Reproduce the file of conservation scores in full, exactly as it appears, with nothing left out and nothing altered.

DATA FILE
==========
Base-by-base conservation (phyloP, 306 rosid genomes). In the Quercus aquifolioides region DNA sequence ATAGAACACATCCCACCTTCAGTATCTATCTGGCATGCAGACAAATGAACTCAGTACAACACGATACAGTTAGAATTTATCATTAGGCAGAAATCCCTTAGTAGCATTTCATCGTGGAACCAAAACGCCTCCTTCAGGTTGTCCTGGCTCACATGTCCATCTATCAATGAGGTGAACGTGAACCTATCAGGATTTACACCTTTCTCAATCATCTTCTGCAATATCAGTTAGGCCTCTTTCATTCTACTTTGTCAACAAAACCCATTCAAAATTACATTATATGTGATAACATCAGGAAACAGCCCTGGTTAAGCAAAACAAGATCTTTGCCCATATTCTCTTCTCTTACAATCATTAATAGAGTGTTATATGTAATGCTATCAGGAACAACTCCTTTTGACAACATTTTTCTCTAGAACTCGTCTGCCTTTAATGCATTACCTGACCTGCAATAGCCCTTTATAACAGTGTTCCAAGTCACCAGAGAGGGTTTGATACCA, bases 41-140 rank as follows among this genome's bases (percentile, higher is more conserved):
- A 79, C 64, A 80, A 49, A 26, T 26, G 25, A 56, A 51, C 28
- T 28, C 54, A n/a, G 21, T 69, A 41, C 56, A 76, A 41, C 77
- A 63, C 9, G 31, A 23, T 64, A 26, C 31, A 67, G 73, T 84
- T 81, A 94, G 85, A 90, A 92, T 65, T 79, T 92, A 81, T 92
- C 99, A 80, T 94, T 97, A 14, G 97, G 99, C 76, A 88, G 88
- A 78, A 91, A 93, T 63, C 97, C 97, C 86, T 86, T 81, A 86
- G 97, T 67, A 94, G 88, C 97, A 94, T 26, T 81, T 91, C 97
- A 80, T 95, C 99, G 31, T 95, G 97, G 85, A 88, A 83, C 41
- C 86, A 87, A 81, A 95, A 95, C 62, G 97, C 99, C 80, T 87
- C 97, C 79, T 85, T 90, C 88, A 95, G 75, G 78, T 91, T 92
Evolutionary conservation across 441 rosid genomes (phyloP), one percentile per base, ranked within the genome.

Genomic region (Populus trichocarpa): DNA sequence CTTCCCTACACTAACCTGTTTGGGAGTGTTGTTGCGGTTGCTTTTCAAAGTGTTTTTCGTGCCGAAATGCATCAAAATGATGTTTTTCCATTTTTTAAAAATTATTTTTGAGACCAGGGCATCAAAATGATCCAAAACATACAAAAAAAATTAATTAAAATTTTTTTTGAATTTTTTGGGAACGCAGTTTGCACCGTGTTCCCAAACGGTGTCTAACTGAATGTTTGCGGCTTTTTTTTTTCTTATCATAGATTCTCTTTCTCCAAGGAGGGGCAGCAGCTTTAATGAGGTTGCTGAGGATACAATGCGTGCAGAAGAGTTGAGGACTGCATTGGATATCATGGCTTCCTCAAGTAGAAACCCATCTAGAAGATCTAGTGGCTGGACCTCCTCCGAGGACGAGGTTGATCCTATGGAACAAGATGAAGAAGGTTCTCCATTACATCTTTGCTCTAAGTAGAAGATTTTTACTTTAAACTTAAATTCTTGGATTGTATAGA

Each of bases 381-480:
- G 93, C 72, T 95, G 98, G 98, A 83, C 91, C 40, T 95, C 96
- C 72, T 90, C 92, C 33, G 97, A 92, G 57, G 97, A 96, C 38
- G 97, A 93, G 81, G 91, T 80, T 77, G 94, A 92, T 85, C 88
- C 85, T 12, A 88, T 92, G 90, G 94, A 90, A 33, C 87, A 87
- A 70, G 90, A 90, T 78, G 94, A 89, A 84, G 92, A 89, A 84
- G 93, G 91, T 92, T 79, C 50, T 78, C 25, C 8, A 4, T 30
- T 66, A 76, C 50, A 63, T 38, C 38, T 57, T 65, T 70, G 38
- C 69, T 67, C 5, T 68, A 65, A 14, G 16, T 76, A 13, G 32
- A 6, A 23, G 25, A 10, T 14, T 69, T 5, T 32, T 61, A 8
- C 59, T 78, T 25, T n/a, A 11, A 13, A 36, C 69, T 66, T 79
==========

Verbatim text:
Base-by-base conservation (phyloP, 306 rosid genomes). In the Quercus aquifolioides region DNA sequence ATAGAACACATCCCACCTTCAGTATCTATCTGGCATGCAGACAAATGAACTCAGTACAACACGATACAGTTAGAATTTATCATTAGGCAGAAATCCCTTAGTAGCATTTCATCGTGGAACCAAAACGCCTCCTTCAGGTTGTCCTGGCTCACATGTCCATCTATCAATGAGGTGAACGTGAACCTATCAGGATTTACACCTTTCTCAATCATCTTCTGCAATATCAGTTAGGCCTCTTTCATTCTACTTTGTCAACAAAACCCATTCAAAATTACATTATATGTGATAACATCAGGAAACAGCCCTGGTTAAGCAAAACAAGATCTTTGCCCATATTCTCTTCTCTTACAATCATTAATAGAGTGTTATATGTAATGCTATCAGGAACAACTCCTTTTGACAACATTTTTCTCTAGAACTCGTCTGCCTTTAATGCATTACCTGACCTGCAATAGCCCTTTATAACAGTGTTCCAAGTCACCAGAGAGGGTTTGATACCA, bases 41-140 rank as follows among this genome's bases (percentile, higher is more conserved):
- A 79, C 64, A 80, A 49, A 26, T 26, G 25, A 56, A 51, C 28
- T 28, C 54, A n/a, G 21, T 69, A 41, C 56, A 76, A 41, C 77
- A 63, C 9, G 31, A 23, T 64, A 26, C 31, A 67, G 73, T 84
- T 81, A 94, G 85, A 90, A 92, T 65, T 79, T 92, A 81, T 92
- C 99, A 80, T 94, T 97, A 14, G 97, G 99, C 76, A 88, G 88
- A 78, A 91, A 93, T 63, C 97, C 97, C 86, T 86, T 81, A 86
- G 97, T 67, A 94, G 88, C 97, A 94, T 26, T 81, T 91, C 97
- A 80, T 95, C 99, G 31, T 95, G 97, G 85, A 88, A 83, C 41
- C 86, A 87, A 81, A 95, A 95, C 62, G 97, C 99, C 80, T 87
- C 97, C 79, T 85, T 90, C 88, A 95, G 75, G 78, T 91, T 92
Evolutionary conservation across 441 rosid genomes (phyloP), one percentile per base, ranked within the genome.

Genomic region (Populus trichocarpa): DNA sequence CTTCCCTACACTAACCTGTTTGGGAGTGTTGTTGCGGTTGCTTTTCAAAGTGTTTTTCGTGCCGAAATGCATCAAAATGATGTTTTTCCATTTTTTAAAAATTATTTTTGAGACCAGGGCATCAAAATGATCCAAAACATACAAAAAAAATTAATTAAAATTTTTTTTGAATTTTTTGGGAACGCAGTTTGCACCGTGTTCCCAAACGGTGTCTAACTGAATGTTTGCGGCTTTTTTTTTTCTTATCATAGATTCTCTTTCTCCAAGGAGGGGCAGCAGCTTTAATGAGGTTGCTGAGGATACAATGCGTGCAGAAGAGTTGAGGACTGCATTGGATATCATGGCTTCCTCAAGTAGAAACCCATCTAGAAGATCTAGTGGCTGGACCTCCTCCGAGGACGAGGTTGATCCTATGGAACAAGATGAAGAAGGTTCTCCATTACATCTTTGCTCTAAGTAGAAGATTTTTACTTTAAACTTAAATTCTTGGATTGTATAGA

Each of bases 381-480:
- G 93, C 72, T 95, G 98, G 98, A 83, C 91, C 40, T 95, C 96
- C 72, T 90, C 92, C 33, G 97, A 92, G 57, G 97, A 96, C 38
- G 97, A 93, G 81, G 91, T 80, T 77, G 94, A 92, T 85, C 88
- C 85, T 12, A 88, T 92, G 90, G 94, A 90, A 33, C 87, A 87
- A 70, G 90, A 90, T 78, G 94, A 89, A 84, G 92, A 89, A 84
- G 93, G 91, T 92, T 79, C 50, T 78, C 25, C 8, A 4, T 30
- T 66, A 76, C 50, A 63, T 38, C 38, T 57, T 65, T 70, G 38
- C 69, T 67, C 5, T 68, A 65, A 14, G 16, T 76, A 13, G 32
- A 6, A 23, G 25, A 10, T 14, T 69, T 5, T 32, T 61, A 8
- C 59, T 78, T 25, T n/a, A 11, A 13, A 36, C 69, T 66, T 79